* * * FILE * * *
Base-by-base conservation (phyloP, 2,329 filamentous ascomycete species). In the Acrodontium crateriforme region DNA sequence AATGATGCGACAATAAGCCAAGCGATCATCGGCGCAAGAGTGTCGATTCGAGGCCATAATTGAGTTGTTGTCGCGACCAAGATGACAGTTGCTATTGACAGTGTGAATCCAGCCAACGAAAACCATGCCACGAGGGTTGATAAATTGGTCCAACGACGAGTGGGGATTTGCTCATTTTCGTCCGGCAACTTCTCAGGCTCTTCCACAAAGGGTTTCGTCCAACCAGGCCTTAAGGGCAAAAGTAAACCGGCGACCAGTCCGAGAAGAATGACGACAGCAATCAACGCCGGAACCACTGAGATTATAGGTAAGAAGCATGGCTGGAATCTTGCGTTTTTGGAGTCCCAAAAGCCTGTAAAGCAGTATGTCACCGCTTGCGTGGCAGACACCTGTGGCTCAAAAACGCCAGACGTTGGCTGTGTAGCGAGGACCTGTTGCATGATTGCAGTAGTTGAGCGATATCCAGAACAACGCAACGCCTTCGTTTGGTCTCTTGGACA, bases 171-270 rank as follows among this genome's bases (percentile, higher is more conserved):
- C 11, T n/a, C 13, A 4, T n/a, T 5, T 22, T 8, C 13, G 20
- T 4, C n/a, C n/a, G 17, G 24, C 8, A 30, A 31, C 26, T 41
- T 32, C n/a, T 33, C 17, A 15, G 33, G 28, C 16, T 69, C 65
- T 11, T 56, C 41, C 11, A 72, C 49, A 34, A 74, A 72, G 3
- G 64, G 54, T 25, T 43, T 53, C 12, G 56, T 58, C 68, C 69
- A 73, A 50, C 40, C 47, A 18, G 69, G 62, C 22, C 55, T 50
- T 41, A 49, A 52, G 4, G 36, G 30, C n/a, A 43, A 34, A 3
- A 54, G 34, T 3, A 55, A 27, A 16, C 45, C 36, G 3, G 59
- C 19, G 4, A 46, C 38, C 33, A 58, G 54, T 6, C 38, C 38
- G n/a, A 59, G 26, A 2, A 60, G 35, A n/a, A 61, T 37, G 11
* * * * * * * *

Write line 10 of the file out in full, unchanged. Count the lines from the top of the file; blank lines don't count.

- C 19, G 4, A 46, C 38, C 33, A 58, G 54, T 6, C 38, C 38